LONDON (Reuters) – Spain’s banks are fast joining the ranks of the most unloved in Europe just as many need to raise capital urgently, deserted by investors who believe the country is on the brink of a recession that many lenders will not survive.
The government has ruled out more state aid for a sector that comprises a motley mix of international lenders and heavily indebted local savings banks. That leaves two options: raising private capital or turning to the EU for bailout funds.
LONDON, April 3 (Reuters) – Many European companies are
gambling their long-term financial security with extravagant
dividends and buybacks, betting that banks will resume lending
before their cash runs out.
An increasing coincidence of dividend hikes and cautious
outlooks have made long term investors nervous about how easily
the companies they back will access, and pay for, capital
against a backdrop of economic unease in Europe.
LONDON, April 2 (Reuters) – A raft of un-coordinated reforms
demanded by the United States, the European Union and Britain
threatens to shrink Europe’s investment industry to a handful of
huge players, denting a campaign for lower fund fees and
squeezing investor choice.
After surviving huge outflows triggered by the financial
crisis, fund managers are wrestling with a barrage of new rules
dictating how they attract, manage and earn money.
LONDON (Reuters) – Investors are ramping up bets on equities as risk appetite thrives on abundant liquidity, a Reuters poll has found, but money managers are already wondering how markets will cope when the hangover from the latest debt binge finally hits.
The average exposure to equities in balanced portfolios according to a survey of 14 investment managers jumped 2.8 percentage points to 54.9 percent this month, the highest allocation to the asset class since February 2011.
LONDON, March 22 (Reuters) – Chastened by their failure to
foresee the financial crisis, it’s little wonder that UK
regulators might think a plasterer, among others, unfit to
supervise a bank.
Britain’s Financial Services Authority has halted the 1.5
billion pound sale of 630 Lloyds Bank branches to the
Co-Operative Group, a move one FSA insider said was due to
worries the eclectic board of the food-to-funerals giant lacked
the nous to manage one of the UK’s biggest retail banking
LONDON, March 20 (Reuters) – Banks under investigation for
conspiring to rig the interest rate used as a benchmark for
transactions worth trillions of dollars have almost cornered the
market in expert legal advice in Britain, making it hard for
potential victims to find lawyers to handle their claims.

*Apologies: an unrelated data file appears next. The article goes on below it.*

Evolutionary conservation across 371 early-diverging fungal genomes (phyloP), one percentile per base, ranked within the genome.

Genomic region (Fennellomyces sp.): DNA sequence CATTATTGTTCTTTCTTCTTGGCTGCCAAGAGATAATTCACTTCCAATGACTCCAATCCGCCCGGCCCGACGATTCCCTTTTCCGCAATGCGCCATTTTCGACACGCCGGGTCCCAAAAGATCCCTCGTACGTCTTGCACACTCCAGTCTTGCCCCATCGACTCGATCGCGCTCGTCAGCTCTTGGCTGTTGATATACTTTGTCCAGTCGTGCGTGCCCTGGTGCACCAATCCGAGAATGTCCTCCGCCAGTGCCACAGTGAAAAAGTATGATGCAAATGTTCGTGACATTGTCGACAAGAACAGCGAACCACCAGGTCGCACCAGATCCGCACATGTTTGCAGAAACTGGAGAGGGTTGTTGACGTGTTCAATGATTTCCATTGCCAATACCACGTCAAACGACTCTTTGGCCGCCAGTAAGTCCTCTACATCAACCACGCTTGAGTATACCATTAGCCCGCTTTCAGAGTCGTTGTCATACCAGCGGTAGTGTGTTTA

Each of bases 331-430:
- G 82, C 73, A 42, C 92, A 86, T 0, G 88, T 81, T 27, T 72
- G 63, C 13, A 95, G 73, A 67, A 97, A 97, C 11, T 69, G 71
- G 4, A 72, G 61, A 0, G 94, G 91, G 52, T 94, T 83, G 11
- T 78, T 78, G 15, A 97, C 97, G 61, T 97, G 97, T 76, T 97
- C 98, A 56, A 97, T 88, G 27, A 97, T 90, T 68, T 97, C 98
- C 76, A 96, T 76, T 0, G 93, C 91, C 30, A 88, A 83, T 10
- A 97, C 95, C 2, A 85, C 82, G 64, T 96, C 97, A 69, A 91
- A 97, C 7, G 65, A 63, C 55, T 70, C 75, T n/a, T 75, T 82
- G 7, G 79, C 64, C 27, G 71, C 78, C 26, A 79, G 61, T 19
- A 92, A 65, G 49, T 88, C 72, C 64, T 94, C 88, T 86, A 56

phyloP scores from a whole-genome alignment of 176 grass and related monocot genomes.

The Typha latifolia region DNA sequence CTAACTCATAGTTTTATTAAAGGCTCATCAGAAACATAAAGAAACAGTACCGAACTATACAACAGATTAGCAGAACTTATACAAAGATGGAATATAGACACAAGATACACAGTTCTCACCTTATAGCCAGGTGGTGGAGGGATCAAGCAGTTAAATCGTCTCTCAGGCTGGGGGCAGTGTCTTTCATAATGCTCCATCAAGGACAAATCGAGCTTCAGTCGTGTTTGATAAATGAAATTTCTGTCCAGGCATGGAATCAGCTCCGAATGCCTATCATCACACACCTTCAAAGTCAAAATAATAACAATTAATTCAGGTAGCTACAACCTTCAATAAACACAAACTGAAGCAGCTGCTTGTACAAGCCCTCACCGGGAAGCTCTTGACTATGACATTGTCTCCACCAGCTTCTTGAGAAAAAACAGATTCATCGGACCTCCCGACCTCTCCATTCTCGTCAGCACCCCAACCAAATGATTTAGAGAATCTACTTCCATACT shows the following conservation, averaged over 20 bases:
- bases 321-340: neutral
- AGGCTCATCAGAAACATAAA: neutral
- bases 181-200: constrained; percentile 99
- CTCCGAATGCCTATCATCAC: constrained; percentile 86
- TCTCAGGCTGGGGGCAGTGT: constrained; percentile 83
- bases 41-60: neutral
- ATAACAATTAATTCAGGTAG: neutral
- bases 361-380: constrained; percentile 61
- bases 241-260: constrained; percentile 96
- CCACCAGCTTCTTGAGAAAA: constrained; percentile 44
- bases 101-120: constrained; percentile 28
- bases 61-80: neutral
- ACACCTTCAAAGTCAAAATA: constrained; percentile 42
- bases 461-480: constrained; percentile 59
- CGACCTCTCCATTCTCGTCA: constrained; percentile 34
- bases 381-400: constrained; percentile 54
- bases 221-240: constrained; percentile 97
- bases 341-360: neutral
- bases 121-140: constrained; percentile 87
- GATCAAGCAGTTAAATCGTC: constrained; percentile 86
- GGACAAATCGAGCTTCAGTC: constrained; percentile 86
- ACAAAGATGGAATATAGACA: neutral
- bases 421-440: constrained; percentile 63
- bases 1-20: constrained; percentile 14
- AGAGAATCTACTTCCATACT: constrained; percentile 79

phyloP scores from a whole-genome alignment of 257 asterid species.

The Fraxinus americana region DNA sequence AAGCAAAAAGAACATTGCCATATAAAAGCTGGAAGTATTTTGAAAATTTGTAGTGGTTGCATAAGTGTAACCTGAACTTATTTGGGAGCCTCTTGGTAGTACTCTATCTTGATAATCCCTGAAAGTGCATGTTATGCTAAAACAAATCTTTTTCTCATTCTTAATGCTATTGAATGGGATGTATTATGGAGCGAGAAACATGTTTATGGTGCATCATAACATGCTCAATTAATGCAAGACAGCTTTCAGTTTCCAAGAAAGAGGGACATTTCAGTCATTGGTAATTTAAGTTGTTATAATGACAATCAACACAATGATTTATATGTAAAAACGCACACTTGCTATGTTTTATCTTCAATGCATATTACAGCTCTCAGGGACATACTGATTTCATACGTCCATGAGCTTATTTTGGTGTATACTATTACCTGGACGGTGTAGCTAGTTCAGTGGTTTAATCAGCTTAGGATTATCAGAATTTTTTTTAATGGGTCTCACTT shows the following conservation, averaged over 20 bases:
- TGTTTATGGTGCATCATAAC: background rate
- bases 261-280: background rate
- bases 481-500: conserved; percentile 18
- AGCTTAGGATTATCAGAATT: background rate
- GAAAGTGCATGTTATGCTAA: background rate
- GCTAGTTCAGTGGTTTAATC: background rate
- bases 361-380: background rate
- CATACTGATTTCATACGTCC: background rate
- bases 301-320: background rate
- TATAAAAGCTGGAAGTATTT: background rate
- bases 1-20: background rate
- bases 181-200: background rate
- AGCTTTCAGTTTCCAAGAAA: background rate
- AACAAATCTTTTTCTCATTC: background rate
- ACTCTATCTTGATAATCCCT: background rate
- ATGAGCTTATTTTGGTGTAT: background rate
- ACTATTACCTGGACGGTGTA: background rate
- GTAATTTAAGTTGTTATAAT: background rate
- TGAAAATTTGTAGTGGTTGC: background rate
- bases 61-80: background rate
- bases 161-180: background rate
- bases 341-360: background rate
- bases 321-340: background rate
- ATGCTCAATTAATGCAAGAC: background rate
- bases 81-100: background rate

Investors considering lawsuits against banks which
contributed data to the London Interbank Offered Rate, or Libor,
may be forced to take their cases abroad to stand the best
chance of winning damages, as banks and their traders render
scores of British law firms ‘off-limits’ as they scramble to put
together the best defence.
LONDON, March 15 (Reuters) – APG, one of Europe’s
largest asset managers, has criticised Goldman Sachs Group Inc
for not communicating quickly enough with clients after
ex-banker Greg Smith’s public condemnation of the way the bank
treats its clients.
The Dutch investment advisor, which runs around 300 billion
euros of assets for more than 4.5 million people in the
Netherlands, said it was surprised it took the Wall Street
company more than a day to offer APG any reassurance on points
raised in Greg Smith’s resignation letter.
LONDON (Reuters) – Erin Graham helps well-heeled 60-somethings decide whether to spend their pensions and savings on Christmas cruises in the Caribbean or summer voyages ‘on the Med’.
But the 27-year-old travel consultant knows the chances of enjoying the same lifestyle in her twilight years are slim.
LONDON, Mar 15 (Reuters) – Erin Graham helps
well-heeled 60-somethings decide whether to spend their pensions
and savings on Christmas cruises in the Caribbean or summer
voyages ‘on the Med’.
But the 27-year-old travel consultant knows the chances of
enjoying the same lifestyle in her twilight years are slim.
LONDON (Reuters) – AstraZeneca is dusting off its cheque book.
Britain’s second biggest drugmaker has bought nothing for more than $400 million (255 million pounds) since its 2007 purchase of U.S. biotechnology company MedImmune for $15.6 billion — an overpriced flop that has failed to deliver.